“It’s probably 80 feet deep,” I said. I had no idea how deep it was, but once I was in a canoe with my dad and we were in the middle of a lake in Michigan and I asked him how deep the lake was and he said, “Probably 80 feet deep.”
Finding the depth of the water cost us a lot of water-filling-the-boat time. We made it back to the shore. The water in the boat still swayed, dark and filthy. You could feel the water getting inside of you and turning your blood brown and sludgy. When you rowed, you’d put your feet up on the sides of the boat, so you didn’t become infected by the dark water. The first ravine and the trash felt infectious as well.
Trees grew around the third ravine, and even down into it. Whoever had dug the other ravines out must have dug this one out too, but they must not have found much limestone, or maybe used it for something else, because it didn’t feel damaged or filthy. Things actually grew here.
But we came back one day, and someone had dumped trash in it. Since there was still some room for trash in the other ravine, it seemed like they’d done it out of spite, like they’d gotten tired of just ruining the same old place. The trash included deer legs, but mostly came from a teenager’s room.
I felt sure that the teenager died. Lonnie didn’t think so. But they’d thrown out old photos, and a huge stuffed bear, and a dirty joke book. Wouldn’t a living teenager need all those things? That was my point.
We read the dead teenager’s joke book and found the jokes to be dirty. Lonnie and I hid the book out there in a split in a tree and came back and looked at it once. I never repeated a single one of the jokes, because they weren’t funny. You would only tell the jokes in order to infect someone else. I went out by myself one day and threw the book in the water, and it sank 80 feet down.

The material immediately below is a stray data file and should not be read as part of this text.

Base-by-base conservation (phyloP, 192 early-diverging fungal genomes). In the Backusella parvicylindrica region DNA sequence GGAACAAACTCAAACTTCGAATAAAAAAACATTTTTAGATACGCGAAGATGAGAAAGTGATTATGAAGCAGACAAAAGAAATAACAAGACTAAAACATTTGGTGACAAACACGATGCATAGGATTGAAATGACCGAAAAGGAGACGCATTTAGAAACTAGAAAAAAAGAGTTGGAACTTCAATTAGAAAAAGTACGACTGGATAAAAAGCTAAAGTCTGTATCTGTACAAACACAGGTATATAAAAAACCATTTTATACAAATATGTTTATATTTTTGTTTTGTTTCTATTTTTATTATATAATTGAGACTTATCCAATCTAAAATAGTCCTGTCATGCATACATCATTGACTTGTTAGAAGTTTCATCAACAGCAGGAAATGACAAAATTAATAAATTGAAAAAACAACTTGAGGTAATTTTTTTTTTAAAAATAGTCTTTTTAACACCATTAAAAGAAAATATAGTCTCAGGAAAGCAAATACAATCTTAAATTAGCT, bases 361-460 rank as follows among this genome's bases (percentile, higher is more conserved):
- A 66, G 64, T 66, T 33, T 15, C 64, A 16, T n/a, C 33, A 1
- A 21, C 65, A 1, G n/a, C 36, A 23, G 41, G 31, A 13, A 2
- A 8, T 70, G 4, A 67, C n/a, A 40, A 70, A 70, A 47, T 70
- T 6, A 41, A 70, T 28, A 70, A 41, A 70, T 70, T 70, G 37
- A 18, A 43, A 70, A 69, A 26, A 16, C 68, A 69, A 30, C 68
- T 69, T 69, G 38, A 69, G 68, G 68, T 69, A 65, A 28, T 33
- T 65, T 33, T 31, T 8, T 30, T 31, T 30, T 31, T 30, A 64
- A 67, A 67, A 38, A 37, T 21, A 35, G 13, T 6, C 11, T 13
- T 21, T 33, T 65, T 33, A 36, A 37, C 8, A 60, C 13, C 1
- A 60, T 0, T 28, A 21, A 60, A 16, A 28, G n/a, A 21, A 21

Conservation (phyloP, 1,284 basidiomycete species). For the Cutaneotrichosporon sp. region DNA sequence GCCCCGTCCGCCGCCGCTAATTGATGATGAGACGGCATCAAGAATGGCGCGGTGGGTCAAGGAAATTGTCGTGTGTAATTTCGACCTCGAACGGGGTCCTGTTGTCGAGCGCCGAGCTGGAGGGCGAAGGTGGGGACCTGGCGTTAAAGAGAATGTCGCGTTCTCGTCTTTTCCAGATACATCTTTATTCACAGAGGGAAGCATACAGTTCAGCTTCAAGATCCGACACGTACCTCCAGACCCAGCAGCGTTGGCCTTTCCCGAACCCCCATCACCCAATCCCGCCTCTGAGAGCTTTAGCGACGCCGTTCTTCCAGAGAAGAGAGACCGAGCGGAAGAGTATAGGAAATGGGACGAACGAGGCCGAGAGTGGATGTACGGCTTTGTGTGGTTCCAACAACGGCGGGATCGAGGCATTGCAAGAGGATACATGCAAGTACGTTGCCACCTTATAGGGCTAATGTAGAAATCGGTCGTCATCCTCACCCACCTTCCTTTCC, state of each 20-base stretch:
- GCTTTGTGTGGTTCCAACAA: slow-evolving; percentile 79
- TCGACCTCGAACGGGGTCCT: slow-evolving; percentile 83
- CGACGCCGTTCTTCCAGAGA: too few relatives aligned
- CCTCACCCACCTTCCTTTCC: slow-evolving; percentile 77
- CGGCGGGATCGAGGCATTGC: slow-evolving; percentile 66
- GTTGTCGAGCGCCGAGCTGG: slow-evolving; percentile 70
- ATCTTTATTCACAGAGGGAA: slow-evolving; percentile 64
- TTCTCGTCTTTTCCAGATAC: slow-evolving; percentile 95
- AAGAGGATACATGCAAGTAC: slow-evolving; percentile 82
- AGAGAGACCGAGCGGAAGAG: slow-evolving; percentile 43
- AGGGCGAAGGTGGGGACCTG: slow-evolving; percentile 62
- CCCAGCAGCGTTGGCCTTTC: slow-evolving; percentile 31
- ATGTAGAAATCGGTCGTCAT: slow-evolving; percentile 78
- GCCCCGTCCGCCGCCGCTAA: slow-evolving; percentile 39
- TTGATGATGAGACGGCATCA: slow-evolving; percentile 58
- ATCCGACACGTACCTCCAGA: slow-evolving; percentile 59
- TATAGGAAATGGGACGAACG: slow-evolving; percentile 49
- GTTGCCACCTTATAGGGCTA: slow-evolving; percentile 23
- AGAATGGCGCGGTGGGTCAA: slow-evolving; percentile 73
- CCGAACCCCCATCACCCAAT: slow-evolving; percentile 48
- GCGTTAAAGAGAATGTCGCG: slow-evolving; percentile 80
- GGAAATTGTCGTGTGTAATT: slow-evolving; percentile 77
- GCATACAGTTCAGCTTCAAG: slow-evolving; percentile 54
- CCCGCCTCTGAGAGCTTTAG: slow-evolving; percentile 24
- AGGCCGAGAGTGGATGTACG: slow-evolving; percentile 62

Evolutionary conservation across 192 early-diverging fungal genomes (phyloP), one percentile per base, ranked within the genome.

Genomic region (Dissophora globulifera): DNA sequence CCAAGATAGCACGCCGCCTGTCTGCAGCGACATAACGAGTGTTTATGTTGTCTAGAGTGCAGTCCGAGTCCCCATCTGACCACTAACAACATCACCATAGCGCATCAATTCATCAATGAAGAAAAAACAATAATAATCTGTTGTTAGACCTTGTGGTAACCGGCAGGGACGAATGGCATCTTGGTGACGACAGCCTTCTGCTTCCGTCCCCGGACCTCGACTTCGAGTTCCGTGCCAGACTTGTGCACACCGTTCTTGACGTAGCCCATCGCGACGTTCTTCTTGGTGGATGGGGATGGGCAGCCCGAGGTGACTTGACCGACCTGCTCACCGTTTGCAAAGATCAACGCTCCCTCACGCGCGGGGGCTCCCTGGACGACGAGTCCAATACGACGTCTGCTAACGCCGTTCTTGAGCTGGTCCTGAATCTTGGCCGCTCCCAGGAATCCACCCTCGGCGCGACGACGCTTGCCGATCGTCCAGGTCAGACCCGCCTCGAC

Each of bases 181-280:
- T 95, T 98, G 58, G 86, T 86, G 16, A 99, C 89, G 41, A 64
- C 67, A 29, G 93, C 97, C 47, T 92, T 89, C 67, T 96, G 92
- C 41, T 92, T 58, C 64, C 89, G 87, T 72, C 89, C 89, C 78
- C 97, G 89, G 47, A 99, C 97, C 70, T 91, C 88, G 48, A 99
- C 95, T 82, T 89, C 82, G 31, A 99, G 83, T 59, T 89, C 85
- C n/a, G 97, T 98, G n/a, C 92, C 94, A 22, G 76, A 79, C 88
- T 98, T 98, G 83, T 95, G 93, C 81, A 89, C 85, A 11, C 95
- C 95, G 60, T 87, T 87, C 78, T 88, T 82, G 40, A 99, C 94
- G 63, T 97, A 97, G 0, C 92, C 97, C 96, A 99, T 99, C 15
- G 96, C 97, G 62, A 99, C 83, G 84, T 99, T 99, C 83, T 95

I got in the boat. I rowed out. I tried to feel like I was having a beautiful experience, in a boat, on the water. When my dad and I had rowed out on the lake in Michigan, the black glass of the water, the waves building, the wind slapping at us, all of it pushed itself through my skin and filled me with the aliveness of the world. The wind had the will of a person, and so did the water.
Nothing felt beautiful in the ravines. The sides of the ravine shielded the water from most of the wind. The water didn’t move. Trash all around. I rowed with a broken piece of board. The dirty water flowed into the boat.
I rowed over to a limb from a tree that had grown down the side of the sheer limestone wall, and hovered over the face of the water. I looked closely at the limb. A moss of some kind grew there. I looked closer and saw that the moss had some small protrusions, which seemed strange for moss. I thought it might be a lichen. The protrusions looked a little like the alfalfa sprouts we ate in pitas. The bed around them appeared infinitely complex. I looked at the lichen for a long time, letting it erase everything else around me.
I changed position and one of my feet dipped into the boat and the brown water soaked my sock. Water had nearly filled the boat. I rowed back, very slowly, to the shore. I got out of the boat. I tried to tip the boat and empty it. I pushed with all my might and the water swayed a bit. I wanted to empty the boat. The boat was trash itself, but I didn’t want it to sit here full of the water. I pulled at the boat. If I could get it further onto the shore, I might be able to tip it. I couldn’t move it by pulling it. If I pushed it from behind, I could move it, I thought. I would have to wade into the water. I looked at the brown water filling the boat. I waded in and pushed the boat up onto the shore, then I was able to tip it. The water splashed out in yellow waves. The boat was empty. My socks held the brown water to my skin. The water still might infect me.
I looked up and saw the possum watching me. He shook his head at me. He couldn’t believe that I didn’t love trash.
Illustrations provided by the impressively talented Evan Hughes. Follow him on social media and buy stuff. One time he did an ice carving of Al Roker that appeared on the Today Show. But more importantly he makes art with a surreal edge that prefers to hug rather than slice reality, even though it slices reality when it has to.